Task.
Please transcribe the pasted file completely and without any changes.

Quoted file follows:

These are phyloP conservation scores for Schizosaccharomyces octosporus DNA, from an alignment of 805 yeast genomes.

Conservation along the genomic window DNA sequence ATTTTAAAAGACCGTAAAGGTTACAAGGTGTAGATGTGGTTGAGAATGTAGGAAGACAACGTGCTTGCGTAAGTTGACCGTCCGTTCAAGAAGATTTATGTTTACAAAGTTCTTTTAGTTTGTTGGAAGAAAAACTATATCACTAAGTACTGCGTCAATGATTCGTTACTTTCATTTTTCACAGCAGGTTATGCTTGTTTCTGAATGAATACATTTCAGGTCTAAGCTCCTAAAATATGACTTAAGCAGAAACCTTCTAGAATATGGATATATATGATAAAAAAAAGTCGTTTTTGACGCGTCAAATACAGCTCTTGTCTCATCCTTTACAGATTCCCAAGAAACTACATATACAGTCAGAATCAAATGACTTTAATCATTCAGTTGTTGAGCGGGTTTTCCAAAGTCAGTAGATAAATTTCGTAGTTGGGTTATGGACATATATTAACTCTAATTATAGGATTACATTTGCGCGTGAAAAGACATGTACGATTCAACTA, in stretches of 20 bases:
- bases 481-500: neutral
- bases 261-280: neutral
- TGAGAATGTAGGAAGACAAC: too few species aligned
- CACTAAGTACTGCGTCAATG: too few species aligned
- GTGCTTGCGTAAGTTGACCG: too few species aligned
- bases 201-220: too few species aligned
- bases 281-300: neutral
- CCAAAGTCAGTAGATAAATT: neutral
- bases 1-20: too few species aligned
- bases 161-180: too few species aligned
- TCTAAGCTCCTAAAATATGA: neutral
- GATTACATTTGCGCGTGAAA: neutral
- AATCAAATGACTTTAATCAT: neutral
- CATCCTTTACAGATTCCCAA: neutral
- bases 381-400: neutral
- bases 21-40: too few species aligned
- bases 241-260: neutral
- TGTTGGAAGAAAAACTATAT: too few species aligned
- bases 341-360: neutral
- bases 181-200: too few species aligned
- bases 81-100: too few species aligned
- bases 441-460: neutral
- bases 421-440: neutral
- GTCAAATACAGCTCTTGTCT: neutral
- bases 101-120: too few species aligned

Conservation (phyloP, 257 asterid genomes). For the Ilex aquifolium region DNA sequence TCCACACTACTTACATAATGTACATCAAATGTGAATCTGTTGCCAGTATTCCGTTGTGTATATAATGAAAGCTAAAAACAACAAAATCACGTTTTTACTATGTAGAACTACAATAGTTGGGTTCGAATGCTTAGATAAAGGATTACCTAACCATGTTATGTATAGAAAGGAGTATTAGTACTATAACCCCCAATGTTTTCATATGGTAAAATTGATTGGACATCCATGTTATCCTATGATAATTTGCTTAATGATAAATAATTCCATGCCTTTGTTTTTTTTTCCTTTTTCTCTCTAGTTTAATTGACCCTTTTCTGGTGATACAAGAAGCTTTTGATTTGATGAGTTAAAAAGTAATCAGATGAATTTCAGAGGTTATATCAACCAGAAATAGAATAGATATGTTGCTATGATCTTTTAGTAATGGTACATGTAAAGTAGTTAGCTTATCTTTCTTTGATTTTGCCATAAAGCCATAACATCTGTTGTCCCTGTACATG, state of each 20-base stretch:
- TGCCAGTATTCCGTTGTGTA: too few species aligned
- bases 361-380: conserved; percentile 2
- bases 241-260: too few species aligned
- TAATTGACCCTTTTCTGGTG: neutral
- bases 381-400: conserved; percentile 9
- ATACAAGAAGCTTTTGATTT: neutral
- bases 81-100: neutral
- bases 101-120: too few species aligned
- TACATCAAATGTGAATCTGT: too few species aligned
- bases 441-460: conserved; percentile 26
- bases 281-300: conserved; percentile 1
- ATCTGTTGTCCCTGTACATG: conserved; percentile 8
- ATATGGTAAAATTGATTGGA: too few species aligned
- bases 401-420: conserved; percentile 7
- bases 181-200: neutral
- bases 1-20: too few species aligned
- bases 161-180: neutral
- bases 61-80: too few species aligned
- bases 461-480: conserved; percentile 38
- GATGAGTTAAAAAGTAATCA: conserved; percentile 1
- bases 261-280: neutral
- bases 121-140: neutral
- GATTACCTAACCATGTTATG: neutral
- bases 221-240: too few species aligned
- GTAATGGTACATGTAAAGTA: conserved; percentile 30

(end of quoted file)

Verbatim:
These are phyloP conservation scores for Schizosaccharomyces octosporus DNA, from an alignment of 805 yeast genomes.

Conservation along the genomic window DNA sequence ATTTTAAAAGACCGTAAAGGTTACAAGGTGTAGATGTGGTTGAGAATGTAGGAAGACAACGTGCTTGCGTAAGTTGACCGTCCGTTCAAGAAGATTTATGTTTACAAAGTTCTTTTAGTTTGTTGGAAGAAAAACTATATCACTAAGTACTGCGTCAATGATTCGTTACTTTCATTTTTCACAGCAGGTTATGCTTGTTTCTGAATGAATACATTTCAGGTCTAAGCTCCTAAAATATGACTTAAGCAGAAACCTTCTAGAATATGGATATATATGATAAAAAAAAGTCGTTTTTGACGCGTCAAATACAGCTCTTGTCTCATCCTTTACAGATTCCCAAGAAACTACATATACAGTCAGAATCAAATGACTTTAATCATTCAGTTGTTGAGCGGGTTTTCCAAAGTCAGTAGATAAATTTCGTAGTTGGGTTATGGACATATATTAACTCTAATTATAGGATTACATTTGCGCGTGAAAAGACATGTACGATTCAACTA, in stretches of 20 bases:
- bases 481-500: neutral
- bases 261-280: neutral
- TGAGAATGTAGGAAGACAAC: too few species aligned
- CACTAAGTACTGCGTCAATG: too few species aligned
- GTGCTTGCGTAAGTTGACCG: too few species aligned
- bases 201-220: too few species aligned
- bases 281-300: neutral
- CCAAAGTCAGTAGATAAATT: neutral
- bases 1-20: too few species aligned
- bases 161-180: too few species aligned
- TCTAAGCTCCTAAAATATGA: neutral
- GATTACATTTGCGCGTGAAA: neutral
- AATCAAATGACTTTAATCAT: neutral
- CATCCTTTACAGATTCCCAA: neutral
- bases 381-400: neutral
- bases 21-40: too few species aligned
- bases 241-260: neutral
- TGTTGGAAGAAAAACTATAT: too few species aligned
- bases 341-360: neutral
- bases 181-200: too few species aligned
- bases 81-100: too few species aligned
- bases 441-460: neutral
- bases 421-440: neutral
- GTCAAATACAGCTCTTGTCT: neutral
- bases 101-120: too few species aligned

Conservation (phyloP, 257 asterid genomes). For the Ilex aquifolium region DNA sequence TCCACACTACTTACATAATGTACATCAAATGTGAATCTGTTGCCAGTATTCCGTTGTGTATATAATGAAAGCTAAAAACAACAAAATCACGTTTTTACTATGTAGAACTACAATAGTTGGGTTCGAATGCTTAGATAAAGGATTACCTAACCATGTTATGTATAGAAAGGAGTATTAGTACTATAACCCCCAATGTTTTCATATGGTAAAATTGATTGGACATCCATGTTATCCTATGATAATTTGCTTAATGATAAATAATTCCATGCCTTTGTTTTTTTTTCCTTTTTCTCTCTAGTTTAATTGACCCTTTTCTGGTGATACAAGAAGCTTTTGATTTGATGAGTTAAAAAGTAATCAGATGAATTTCAGAGGTTATATCAACCAGAAATAGAATAGATATGTTGCTATGATCTTTTAGTAATGGTACATGTAAAGTAGTTAGCTTATCTTTCTTTGATTTTGCCATAAAGCCATAACATCTGTTGTCCCTGTACATG, state of each 20-base stretch:
- TGCCAGTATTCCGTTGTGTA: too few species aligned
- bases 361-380: conserved; percentile 2
- bases 241-260: too few species aligned
- TAATTGACCCTTTTCTGGTG: neutral
- bases 381-400: conserved; percentile 9
- ATACAAGAAGCTTTTGATTT: neutral
- bases 81-100: neutral
- bases 101-120: too few species aligned
- TACATCAAATGTGAATCTGT: too few species aligned
- bases 441-460: conserved; percentile 26
- bases 281-300: conserved; percentile 1
- ATCTGTTGTCCCTGTACATG: conserved; percentile 8
- ATATGGTAAAATTGATTGGA: too few species aligned
- bases 401-420: conserved; percentile 7
- bases 181-200: neutral
- bases 1-20: too few species aligned
- bases 161-180: neutral
- bases 61-80: too few species aligned
- bases 461-480: conserved; percentile 38
- GATGAGTTAAAAAGTAATCA: conserved; percentile 1
- bases 261-280: neutral
- bases 121-140: neutral
- GATTACCTAACCATGTTATG: neutral
- bases 221-240: too few species aligned
- GTAATGGTACATGTAAAGTA: conserved; percentile 30